The present study was part of a larger study investigating the long-term development of children of mothers included in a controlled trial of betamethasone therapy in preterm labor; the purpose was to determine whether there are any benefits or hazards of treatment detectable up to the seventh year of life. The first 318 children of mothers included in the trial because of spontaneous premature labor were selected for study. Of 305 survivors, 258 (84.6%) were included in this phase of the study. Detailed tests of psychological development, together with assessments of psychosocial background, were made during the fifth year. Of the 258 children 144 were in the betamethasone group and 114 were control patients. Despite a heavy weighting of the betamethasone group with more prematurely delivered infants and more boys (resulting from improved perinatal survival of these children associated with betamethasone therapy), no significant differences emerged between the groups in measures of outcome. It was concluded that betamethasone therapy, under the conditions of the original trial, was not hazardous to cognitive development as measured in this study.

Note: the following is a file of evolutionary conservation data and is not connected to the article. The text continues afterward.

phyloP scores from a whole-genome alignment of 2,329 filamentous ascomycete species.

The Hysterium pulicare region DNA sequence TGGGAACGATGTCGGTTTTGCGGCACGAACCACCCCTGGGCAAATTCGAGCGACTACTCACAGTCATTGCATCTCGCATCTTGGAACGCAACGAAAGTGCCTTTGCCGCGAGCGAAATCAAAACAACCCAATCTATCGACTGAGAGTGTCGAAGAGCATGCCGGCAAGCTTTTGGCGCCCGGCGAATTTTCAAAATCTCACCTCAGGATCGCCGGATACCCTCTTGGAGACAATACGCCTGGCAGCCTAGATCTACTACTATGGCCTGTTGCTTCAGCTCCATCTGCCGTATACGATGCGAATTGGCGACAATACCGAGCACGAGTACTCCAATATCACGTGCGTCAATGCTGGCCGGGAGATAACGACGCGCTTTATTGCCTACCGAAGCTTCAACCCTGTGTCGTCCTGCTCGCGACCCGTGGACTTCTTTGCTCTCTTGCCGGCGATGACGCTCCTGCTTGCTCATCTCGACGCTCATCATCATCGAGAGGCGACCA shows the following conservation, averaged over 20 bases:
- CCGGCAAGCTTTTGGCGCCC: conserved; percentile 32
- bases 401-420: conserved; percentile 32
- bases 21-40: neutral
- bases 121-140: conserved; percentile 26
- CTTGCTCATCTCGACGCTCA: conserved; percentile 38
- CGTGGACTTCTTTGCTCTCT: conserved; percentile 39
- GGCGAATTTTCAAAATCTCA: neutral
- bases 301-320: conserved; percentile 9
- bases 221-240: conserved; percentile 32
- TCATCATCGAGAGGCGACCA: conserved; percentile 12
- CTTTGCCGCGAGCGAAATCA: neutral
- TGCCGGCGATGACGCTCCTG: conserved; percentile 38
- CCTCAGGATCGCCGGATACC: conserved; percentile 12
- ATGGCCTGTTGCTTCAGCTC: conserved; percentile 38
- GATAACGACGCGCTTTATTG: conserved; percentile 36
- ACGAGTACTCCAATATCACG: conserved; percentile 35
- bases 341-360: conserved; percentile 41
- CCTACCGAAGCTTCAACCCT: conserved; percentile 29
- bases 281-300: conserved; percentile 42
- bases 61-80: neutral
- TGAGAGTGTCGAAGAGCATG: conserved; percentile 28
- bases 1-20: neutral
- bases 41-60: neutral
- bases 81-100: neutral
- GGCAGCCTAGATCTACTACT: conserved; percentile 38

- Received February 17, 1981.
- Accepted July 9, 1981.
- Copyright © 1981 by the American Academy of Pediatrics